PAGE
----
The Chandelier

chandelierThe year my mother and father were wed my father bought his wife a very beautiful Baccarat chandelier. It weighed one ton and hung down two entire flights of stairs. Because it was so large my father searched the whole of Britain for an estate that could accommodate it. He chose a very old palatial home in the Welsh countryside. The mansion was six stories tall and in the middle of the house was a tall, spiraled atrium with a glass ceiling. The stairs wrapped around the walls of the spire encircling the great chandelier at the top.

As far back as I can remember I would spend my days lying underneath the cascading crystals far above and watching the twinkling prisms catch the sunlight and cast vibrant, breathing rainbows across the walls. My mother would smile at me and giggle to my father behind her hands. I was a romantic, she said, a dreamer. Father would smile knowingly but never bother to glance my way. He only had eyes for my mother, at least until little George came along.

But I wasn’t a dreamer, no, I fought sleep with every breath. I much preferred to spend my evenings dancing in the star fields that twinkled in the spire on clear nights. If moonlight shone into the great atrium it was transformed by the Baccarat into a million shimmering, glittering tiny stars. The chandelier was always gently, gently swaying even without a draft in the house and it would make the crisp, vibrant celestials dance upon the wall to a song only I could hear. And I would dance in the star fields.

One day I awoke from an afternoon nap to the loud but sluggish groan of protesting metal. I arrived at the bannister just in time to see the Baccarat’s metal supports snap in two. The chandelier fell half a story until it was brought to an abrupt and violent halt by its last remaining support – a thick, nylon rope. George was playing with a train set far below and I screamed at him. He looked up at me for just a moment and then he was obscured from my view as the nylon snapped and the chandelier went crashing down five stories to the first floor where my mother had thrown herself protectively over George.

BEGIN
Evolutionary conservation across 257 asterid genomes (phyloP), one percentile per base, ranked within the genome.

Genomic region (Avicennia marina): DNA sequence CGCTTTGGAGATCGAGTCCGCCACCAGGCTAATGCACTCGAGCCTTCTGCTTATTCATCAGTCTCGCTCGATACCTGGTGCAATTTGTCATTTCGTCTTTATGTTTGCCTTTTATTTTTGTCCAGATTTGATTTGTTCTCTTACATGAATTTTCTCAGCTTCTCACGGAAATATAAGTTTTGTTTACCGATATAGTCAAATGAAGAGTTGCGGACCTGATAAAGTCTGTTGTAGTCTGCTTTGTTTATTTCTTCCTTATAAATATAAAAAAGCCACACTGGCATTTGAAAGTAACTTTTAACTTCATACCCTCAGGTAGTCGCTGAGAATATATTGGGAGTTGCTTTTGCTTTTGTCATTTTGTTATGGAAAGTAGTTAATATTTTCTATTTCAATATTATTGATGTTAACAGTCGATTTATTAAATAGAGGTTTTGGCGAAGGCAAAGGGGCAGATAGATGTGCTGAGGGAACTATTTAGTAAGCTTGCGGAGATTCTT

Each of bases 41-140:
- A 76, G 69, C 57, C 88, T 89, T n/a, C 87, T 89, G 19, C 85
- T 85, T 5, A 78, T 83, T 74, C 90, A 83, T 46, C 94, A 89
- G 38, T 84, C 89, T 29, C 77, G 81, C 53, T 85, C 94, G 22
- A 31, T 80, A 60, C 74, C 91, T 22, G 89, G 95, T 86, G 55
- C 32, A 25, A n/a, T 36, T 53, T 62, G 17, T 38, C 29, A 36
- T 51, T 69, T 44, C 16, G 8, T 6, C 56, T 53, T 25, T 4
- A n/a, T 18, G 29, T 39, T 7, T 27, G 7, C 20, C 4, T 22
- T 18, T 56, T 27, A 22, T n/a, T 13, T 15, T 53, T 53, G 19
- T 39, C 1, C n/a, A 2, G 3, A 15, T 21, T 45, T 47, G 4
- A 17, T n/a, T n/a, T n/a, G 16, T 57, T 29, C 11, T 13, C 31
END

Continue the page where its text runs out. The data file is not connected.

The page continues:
My father would only shed his tears for them behind closed doors. A week after their deaths Father had the Baccarat repaired and rehung. It had been my mother’s and he’d loved her deeply. Perhaps he liked to look at the chandelier and think of her. But I preferred to imagine that he rehung it for me because he knew how much I loved it.

But the chandelier wasn’t the same. The gentle cadence it had loyally kept since my birth was now replaced by a stillness as absolute as death. The rainbows were dull, almost colorless and the dancing stars that had once glittered upon the walls at night were absent and the spiraled atrium remained as dark as the heart of obsidian.

I still spend my days and nights lying on the floor looking up at the chandelier and hoping its magic will return to me. Some days I can almost see the vibrant colors and speckled starlight. Most days I see nothing at all.

But nothing at all is better than the nightmare that peeks through the veil sometimes, cruel and uninvited. Sometimes I can feel the cold and the hunger and the pain in my chest. Sometimes the dark nights and dull days make sense. Sometimes I can see the Baccarat for what it really is. Because sometimes I remember that it wasn’t the chandelier that my father hung at the top of the atrium that day – it was himself.

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